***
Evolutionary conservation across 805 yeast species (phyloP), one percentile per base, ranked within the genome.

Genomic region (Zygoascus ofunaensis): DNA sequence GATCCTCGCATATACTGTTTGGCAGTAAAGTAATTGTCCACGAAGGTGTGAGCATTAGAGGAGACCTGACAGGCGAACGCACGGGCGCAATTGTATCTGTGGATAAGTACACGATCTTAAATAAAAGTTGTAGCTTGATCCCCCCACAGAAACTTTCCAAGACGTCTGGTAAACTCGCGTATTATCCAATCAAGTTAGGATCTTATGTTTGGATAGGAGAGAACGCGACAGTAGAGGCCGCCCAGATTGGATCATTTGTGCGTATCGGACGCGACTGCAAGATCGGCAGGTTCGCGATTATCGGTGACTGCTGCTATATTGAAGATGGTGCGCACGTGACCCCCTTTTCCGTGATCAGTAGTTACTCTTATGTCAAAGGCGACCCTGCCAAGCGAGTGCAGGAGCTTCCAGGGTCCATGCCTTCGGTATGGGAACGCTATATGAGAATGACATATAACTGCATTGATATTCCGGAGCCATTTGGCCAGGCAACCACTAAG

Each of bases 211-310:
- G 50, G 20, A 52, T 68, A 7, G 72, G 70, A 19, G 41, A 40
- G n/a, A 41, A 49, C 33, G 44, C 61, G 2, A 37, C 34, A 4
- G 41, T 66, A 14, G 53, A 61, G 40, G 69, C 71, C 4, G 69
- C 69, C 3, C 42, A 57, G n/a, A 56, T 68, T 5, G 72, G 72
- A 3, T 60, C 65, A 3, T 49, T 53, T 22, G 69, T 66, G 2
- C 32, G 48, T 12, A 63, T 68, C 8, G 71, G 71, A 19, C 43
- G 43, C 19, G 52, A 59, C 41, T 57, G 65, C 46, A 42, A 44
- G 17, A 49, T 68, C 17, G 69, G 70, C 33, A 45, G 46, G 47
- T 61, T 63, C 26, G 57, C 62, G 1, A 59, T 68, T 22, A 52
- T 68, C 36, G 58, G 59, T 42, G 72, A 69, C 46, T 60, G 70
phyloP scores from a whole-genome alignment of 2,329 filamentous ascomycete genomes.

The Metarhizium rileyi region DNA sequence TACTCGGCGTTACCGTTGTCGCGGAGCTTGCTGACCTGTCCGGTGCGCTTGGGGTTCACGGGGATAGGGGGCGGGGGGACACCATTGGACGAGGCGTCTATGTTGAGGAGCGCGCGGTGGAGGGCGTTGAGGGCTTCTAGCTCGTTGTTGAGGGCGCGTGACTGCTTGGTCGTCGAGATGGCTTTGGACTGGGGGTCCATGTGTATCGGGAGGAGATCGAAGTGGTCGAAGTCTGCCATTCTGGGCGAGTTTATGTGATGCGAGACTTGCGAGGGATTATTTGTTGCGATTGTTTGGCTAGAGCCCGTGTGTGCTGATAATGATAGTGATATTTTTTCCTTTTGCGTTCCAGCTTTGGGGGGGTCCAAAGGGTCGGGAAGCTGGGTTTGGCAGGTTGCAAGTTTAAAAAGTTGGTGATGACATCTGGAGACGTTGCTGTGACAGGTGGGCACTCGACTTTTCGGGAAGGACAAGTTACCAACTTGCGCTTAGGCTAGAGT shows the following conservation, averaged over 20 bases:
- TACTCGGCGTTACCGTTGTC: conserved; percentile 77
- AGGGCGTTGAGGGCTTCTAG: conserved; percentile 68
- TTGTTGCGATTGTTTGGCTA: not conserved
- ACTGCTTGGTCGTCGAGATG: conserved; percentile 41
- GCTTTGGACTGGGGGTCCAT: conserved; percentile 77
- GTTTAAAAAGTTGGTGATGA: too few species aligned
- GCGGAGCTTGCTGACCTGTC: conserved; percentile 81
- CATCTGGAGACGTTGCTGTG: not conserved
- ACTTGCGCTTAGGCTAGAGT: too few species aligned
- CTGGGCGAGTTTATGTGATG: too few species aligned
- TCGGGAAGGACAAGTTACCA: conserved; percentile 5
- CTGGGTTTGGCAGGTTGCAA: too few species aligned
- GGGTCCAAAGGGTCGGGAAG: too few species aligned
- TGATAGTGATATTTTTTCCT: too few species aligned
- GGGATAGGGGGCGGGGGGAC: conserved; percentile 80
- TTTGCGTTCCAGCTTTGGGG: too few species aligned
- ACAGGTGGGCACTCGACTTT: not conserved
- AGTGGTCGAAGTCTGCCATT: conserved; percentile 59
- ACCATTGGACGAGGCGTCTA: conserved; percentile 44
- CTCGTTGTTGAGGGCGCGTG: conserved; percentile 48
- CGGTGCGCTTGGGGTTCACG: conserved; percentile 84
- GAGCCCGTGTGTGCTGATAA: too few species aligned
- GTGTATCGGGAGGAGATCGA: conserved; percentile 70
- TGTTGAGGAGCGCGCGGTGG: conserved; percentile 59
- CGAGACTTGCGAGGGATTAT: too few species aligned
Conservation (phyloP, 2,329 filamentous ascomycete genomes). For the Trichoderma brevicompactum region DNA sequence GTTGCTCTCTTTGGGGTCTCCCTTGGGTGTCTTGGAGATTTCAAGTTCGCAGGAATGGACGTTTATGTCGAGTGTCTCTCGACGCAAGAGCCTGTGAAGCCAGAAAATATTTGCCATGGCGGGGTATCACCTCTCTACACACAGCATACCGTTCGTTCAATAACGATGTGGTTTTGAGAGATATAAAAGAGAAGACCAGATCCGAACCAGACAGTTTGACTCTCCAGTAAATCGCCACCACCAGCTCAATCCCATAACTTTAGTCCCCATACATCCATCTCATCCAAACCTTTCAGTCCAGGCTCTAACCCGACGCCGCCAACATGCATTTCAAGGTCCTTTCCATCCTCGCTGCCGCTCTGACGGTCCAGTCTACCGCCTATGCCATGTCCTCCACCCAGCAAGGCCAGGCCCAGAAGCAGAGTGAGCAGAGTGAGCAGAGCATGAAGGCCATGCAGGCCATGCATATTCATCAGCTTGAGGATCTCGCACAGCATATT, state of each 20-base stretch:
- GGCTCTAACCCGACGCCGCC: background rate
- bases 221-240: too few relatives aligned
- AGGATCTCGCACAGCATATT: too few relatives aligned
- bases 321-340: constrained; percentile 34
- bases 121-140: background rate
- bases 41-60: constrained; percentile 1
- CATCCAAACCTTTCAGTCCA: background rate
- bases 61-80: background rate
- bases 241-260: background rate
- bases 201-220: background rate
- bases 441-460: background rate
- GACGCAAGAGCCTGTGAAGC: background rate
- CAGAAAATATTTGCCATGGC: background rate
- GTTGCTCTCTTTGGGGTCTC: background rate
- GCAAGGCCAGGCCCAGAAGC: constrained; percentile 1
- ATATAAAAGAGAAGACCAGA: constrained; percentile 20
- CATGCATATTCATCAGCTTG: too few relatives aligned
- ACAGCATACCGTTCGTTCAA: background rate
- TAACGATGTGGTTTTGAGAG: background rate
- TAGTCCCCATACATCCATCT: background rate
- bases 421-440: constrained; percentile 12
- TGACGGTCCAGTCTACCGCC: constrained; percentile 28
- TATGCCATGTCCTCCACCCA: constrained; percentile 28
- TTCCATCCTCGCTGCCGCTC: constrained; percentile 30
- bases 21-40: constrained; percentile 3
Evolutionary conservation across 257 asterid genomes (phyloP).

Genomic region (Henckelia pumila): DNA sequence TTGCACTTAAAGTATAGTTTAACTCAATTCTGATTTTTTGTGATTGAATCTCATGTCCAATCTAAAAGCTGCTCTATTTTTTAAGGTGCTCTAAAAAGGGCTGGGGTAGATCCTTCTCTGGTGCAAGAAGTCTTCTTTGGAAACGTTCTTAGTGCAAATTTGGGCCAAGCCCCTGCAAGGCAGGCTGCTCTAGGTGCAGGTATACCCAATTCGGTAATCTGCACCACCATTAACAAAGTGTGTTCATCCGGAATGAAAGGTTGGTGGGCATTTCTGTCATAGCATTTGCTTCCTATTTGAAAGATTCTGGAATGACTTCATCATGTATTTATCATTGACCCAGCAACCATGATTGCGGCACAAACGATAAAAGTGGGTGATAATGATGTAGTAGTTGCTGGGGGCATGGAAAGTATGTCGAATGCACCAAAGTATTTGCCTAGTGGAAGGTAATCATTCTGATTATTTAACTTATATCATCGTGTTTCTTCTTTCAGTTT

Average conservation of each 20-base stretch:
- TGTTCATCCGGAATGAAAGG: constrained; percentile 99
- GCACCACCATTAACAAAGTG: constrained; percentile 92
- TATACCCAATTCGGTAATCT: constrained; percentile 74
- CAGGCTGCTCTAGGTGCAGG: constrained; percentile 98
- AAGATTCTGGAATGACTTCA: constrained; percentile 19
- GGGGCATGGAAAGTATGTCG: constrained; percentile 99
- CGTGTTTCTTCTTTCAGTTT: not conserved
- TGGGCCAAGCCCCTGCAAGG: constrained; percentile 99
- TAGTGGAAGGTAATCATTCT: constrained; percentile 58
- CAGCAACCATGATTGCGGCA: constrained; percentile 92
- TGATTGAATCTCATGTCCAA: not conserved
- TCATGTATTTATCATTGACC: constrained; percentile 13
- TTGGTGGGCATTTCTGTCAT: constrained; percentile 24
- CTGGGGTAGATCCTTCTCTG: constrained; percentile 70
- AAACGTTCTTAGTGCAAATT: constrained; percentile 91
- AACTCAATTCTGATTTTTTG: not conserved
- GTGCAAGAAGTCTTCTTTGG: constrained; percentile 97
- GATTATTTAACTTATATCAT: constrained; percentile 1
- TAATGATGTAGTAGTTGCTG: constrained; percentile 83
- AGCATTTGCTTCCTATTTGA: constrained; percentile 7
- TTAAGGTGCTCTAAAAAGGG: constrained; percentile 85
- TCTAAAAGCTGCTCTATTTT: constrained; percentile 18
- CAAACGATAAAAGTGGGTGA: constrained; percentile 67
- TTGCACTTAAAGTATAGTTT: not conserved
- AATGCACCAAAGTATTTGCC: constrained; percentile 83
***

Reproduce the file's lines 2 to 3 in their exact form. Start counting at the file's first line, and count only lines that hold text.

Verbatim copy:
Genomic region (Zygoascus ofunaensis): DNA sequence GATCCTCGCATATACTGTTTGGCAGTAAAGTAATTGTCCACGAAGGTGTGAGCATTAGAGGAGACCTGACAGGCGAACGCACGGGCGCAATTGTATCTGTGGATAAGTACACGATCTTAAATAAAAGTTGTAGCTTGATCCCCCCACAGAAACTTTCCAAGACGTCTGGTAAACTCGCGTATTATCCAATCAAGTTAGGATCTTATGTTTGGATAGGAGAGAACGCGACAGTAGAGGCCGCCCAGATTGGATCATTTGTGCGTATCGGACGCGACTGCAAGATCGGCAGGTTCGCGATTATCGGTGACTGCTGCTATATTGAAGATGGTGCGCACGTGACCCCCTTTTCCGTGATCAGTAGTTACTCTTATGTCAAAGGCGACCCTGCCAAGCGAGTGCAGGAGCTTCCAGGGTCCATGCCTTCGGTATGGGAACGCTATATGAGAATGACATATAACTGCATTGATATTCCGGAGCCATTTGGCCAGGCAACCACTAAG

Each of bases 211-310: